Opinion|Scott Taylor
The threats to the recent federal election were homegrown, so who will save us from ourselves?
The real challenge presented by the Oct. 21 election result will be for Parliament to produce progress from division.
Opinion|Amy Kishek
With promises for an early mandate tax cut and pipeline push, it seems we were foolish to simply assume the Liberals would govern as progressives with the support of NDP, Greens, and Bloc.
Thanks to the climate-action-denier crowd, the country is actually in danger of moving in the wrong direction. But voters on Oct. 21 may have at least opened the way for some kind of progress.
Opinion|Tim Powers
It is highly unlikely that Andrew Scheer will be leading the Conservatives in the next election, but the party would be wrong to think that changing leaders is a simple solution to achieve victory in the next election.
This election surfaced tensions that come from economic angst, racism aimed at immigrants and refugees, and a rise in populism.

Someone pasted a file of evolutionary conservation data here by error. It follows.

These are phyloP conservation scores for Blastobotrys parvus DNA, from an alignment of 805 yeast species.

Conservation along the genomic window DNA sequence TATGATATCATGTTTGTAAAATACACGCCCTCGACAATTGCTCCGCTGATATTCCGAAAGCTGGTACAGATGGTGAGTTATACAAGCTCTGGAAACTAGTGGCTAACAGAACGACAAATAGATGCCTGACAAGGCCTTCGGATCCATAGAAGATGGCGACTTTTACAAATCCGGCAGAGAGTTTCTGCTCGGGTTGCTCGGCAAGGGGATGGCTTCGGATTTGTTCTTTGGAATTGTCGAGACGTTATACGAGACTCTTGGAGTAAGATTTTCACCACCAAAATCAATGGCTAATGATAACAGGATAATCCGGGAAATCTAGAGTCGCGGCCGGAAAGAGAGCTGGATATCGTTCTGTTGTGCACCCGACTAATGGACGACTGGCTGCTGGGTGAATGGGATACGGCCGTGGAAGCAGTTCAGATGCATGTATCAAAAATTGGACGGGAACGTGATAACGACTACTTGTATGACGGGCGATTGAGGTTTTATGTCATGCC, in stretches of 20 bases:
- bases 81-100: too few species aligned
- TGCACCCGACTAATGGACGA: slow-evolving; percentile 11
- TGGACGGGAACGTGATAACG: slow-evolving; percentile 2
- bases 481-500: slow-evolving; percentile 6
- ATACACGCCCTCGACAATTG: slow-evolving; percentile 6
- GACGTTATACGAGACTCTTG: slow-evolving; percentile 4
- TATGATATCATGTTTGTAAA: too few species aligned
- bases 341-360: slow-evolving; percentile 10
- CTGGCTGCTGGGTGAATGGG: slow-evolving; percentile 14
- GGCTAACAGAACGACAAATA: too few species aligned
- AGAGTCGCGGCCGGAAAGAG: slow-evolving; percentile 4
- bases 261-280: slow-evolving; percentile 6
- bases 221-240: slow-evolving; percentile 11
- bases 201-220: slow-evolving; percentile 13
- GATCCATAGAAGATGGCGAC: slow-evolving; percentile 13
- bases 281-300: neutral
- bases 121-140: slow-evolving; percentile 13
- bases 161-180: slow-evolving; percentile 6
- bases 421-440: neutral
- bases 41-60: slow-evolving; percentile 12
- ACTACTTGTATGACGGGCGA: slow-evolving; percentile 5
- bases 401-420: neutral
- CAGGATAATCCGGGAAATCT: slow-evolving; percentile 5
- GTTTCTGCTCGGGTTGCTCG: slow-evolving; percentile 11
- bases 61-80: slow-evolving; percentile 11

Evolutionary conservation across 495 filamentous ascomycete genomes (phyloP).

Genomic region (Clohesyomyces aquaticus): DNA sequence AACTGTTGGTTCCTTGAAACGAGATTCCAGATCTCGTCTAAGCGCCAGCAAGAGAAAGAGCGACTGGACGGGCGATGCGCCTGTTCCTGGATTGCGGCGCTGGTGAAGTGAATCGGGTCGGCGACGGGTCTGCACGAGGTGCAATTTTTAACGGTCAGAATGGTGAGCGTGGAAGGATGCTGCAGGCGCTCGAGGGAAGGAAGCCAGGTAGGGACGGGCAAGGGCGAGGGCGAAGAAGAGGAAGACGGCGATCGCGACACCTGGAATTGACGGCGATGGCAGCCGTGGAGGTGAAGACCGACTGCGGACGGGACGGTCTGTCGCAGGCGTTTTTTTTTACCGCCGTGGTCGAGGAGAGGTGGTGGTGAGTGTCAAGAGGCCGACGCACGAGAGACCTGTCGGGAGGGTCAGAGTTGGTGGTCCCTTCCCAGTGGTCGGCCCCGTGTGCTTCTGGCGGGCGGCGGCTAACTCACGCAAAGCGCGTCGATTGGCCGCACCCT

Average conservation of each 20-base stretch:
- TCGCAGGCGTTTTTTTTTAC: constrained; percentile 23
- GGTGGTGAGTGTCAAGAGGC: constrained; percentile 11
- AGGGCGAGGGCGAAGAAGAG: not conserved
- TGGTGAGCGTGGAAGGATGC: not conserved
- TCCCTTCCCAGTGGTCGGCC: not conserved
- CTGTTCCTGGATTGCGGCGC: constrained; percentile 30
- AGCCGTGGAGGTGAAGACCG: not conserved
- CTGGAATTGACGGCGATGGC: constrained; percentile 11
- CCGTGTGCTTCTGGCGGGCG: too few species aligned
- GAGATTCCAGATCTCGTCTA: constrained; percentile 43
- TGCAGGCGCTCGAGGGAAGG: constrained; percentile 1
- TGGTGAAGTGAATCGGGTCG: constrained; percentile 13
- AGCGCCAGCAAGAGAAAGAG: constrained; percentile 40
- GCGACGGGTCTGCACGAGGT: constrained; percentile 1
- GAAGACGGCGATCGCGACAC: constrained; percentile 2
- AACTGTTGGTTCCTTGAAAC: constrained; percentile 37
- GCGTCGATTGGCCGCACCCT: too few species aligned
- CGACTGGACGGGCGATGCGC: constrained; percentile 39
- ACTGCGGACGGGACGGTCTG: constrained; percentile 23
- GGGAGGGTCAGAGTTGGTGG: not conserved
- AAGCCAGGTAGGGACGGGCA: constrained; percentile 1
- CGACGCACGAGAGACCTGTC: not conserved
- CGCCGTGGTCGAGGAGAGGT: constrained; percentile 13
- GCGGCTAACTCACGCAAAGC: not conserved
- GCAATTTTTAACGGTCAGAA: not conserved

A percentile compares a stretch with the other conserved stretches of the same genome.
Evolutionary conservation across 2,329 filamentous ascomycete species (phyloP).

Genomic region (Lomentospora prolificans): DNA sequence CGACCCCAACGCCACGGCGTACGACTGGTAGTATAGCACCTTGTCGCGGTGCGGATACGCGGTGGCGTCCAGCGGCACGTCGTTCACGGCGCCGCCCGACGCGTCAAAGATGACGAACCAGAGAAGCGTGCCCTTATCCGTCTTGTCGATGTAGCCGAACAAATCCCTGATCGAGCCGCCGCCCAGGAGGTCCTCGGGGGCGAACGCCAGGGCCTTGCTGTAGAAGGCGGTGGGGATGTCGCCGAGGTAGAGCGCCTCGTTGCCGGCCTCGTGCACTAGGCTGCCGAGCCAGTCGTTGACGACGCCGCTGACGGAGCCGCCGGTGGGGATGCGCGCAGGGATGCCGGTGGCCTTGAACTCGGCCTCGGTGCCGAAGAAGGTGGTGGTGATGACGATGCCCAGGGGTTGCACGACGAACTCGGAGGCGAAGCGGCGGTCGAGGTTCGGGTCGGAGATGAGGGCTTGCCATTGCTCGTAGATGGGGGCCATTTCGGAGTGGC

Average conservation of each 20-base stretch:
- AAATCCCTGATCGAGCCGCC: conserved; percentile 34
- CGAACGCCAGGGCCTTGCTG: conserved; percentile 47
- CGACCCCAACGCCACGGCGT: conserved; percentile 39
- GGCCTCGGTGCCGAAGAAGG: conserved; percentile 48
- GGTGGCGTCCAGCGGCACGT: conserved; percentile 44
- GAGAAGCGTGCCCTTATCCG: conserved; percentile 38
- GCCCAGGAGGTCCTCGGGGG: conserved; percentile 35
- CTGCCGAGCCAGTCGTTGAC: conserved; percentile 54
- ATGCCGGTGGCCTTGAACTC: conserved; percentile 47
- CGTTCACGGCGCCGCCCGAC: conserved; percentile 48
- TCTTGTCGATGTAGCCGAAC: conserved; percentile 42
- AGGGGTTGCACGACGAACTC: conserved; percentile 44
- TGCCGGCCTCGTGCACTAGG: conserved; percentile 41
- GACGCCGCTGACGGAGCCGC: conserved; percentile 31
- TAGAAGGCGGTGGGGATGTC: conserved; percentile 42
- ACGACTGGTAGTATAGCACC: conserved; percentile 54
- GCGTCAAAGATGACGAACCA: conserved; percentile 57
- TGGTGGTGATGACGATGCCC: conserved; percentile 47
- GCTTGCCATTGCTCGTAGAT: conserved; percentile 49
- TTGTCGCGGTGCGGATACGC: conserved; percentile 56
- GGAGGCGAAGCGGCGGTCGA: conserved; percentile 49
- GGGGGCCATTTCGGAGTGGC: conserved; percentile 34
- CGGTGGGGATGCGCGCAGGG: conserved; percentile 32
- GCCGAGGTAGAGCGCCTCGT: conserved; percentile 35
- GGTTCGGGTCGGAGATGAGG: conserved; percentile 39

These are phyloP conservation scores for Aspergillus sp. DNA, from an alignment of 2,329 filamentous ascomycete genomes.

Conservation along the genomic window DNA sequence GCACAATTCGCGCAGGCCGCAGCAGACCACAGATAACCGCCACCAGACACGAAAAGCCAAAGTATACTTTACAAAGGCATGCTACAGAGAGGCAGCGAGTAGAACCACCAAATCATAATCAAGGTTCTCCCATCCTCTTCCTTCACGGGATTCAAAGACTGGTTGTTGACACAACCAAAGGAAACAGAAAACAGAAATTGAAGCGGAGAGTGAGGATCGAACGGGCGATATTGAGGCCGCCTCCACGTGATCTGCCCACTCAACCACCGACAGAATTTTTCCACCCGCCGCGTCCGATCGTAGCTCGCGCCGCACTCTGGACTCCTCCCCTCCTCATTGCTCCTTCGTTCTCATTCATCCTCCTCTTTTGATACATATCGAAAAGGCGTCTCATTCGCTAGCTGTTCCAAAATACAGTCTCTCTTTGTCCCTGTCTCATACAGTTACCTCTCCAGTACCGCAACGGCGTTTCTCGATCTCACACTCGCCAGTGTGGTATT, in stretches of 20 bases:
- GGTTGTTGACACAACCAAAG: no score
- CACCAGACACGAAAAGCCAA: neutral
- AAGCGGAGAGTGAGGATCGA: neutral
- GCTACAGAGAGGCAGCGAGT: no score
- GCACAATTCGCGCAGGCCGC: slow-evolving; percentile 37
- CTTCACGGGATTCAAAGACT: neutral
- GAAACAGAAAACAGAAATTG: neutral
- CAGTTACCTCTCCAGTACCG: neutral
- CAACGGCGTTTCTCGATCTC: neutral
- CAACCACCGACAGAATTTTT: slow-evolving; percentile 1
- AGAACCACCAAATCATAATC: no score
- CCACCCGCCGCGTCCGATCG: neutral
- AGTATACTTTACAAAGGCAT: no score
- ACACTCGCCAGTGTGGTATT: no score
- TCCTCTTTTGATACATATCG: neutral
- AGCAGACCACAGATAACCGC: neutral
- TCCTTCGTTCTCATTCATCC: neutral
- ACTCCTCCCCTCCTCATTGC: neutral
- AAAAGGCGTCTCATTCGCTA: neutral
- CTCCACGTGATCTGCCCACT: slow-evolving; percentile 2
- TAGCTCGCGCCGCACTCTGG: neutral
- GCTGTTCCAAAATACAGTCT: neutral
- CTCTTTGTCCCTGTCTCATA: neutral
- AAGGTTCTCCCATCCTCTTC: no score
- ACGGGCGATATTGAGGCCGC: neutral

Opinion|Robert Hajaly
Canada can achieve its 2030 greenhouse gas reduction target, but not if it allows further major growth of its oil sands production. 
Opinion|Toby Fyfe
There's an opportunity to develop, with a new government, the new 'Golden Age' of 21st century public service.
Hill Times Columnists

Social media has become a key way to connect with voters, with Instagram in particular as the main platform to engage with younger people whose votes may be up for grabs.